Fast forward to August and I was on a flight to Boston. Having negotiated an intricate combination of national express buses and trains to get to Heathrow, I found my seat on the flight, settled in and pulled out my laptop. A seven-hour flight without interruptions is gold for getting work done, which requires concentration. Thankfully the person next to me had no desire to hold a conversation, and so I was able to work through the 100 pages of work I was asked to respond to, without wrecking my brain for polite ways to close off the conversation before it had really started (Many academics, myself included, are on the introvert side of the spectrum, the irony of us going to a conference with over 10,000 participants for days is not lost on me…)


Once in Boston, a whirlwind of meetings, presentations, professional development workshops, symposium, receptions and dinners ensued, once I had successfully escaped Logan airport, which required some tenacity. There is a particular energy and buzz around these conferences, and the AOM perhaps more so because of its scale and scope. There are literally hundreds of sessions you can go to every day, so identifying the ones most salient to my work, and with the people whose work I am interested in, required some planning. Across all the sessions I was fortunate enough to attend, I saw great engagement, strong ideas and a real commitment to a research agenda around corporate board diversity and accountability, CSR, political activism and social entrepreneurship.

It was also hugely gratifying to see CBOS’ and the School of Management’s research presented across so many venues and domains, and to see our collective commitment to Research4Good trending on Twitter during the conference. Andy Crane and Sarah Glozer were also involved in running a professional development workshop on the way in which social media can be used to promote research on responsible business, and we’ll be sharing insights from this session later in the Autumn. CBOS member Dr. Vivek Soundararajan and his co-authors Laura Spence and Chris Rees also won the prestigious Best Paper Award from the Business & Society journal for their paper Small Business and Social Irresponsibility in Developing Countries: Working Conditions and “Evasion” Institutional work. Going to the conference also resulted in commitments from leading professors in our field to visit us, with our first visit confirmed for January 2020.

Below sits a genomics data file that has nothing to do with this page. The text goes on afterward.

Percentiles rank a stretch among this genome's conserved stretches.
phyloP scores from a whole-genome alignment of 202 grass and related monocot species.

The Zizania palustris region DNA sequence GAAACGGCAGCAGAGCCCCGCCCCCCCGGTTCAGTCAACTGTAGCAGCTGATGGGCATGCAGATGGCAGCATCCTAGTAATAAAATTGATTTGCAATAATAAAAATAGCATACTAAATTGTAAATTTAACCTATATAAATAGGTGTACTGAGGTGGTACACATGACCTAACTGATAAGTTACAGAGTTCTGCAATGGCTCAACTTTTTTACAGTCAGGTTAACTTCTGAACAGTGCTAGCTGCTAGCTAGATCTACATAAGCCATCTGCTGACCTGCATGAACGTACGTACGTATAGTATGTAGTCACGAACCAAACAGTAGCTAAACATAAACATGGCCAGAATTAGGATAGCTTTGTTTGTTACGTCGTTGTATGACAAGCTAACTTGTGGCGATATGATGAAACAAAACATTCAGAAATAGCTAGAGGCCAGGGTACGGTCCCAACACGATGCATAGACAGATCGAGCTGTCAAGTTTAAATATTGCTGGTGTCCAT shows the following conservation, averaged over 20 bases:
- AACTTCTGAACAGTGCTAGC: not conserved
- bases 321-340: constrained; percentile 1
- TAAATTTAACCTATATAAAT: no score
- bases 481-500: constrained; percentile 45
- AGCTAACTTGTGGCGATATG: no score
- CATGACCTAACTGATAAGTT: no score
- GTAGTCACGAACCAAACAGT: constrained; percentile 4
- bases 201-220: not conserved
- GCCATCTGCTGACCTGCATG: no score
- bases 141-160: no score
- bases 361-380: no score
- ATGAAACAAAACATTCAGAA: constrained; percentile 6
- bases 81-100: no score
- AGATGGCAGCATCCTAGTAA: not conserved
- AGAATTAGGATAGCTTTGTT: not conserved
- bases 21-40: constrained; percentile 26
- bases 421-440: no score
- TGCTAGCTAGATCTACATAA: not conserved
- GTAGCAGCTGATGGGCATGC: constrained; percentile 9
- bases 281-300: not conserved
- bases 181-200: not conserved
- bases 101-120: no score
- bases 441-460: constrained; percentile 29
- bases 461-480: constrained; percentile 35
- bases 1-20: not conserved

My note book (yes, an actual note book, complete with a pen) was bursting at the seams by the time my conference badge came off, and I crawled sloth like into my seat to fly back to the UK. AoM is an intense experience, but there’s no denying the value that comes from meeting and connecting with colleagues for this annual celebration of research. But there were some hard questions being asked of us at the conference and we must reflect on these as we move forwards. With the accelerated rate of environmental degradation, the carbon footprint of the conference came under scrutiny and caused some serious self-reflection amongst delegates. So a final thought as conference season draws to a close - is it time to rethink how we hold academic conferences?


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Header image by Sahaj Bedi on Unsplash

Posted in: Business and society, Research, Research4Good, University of Bath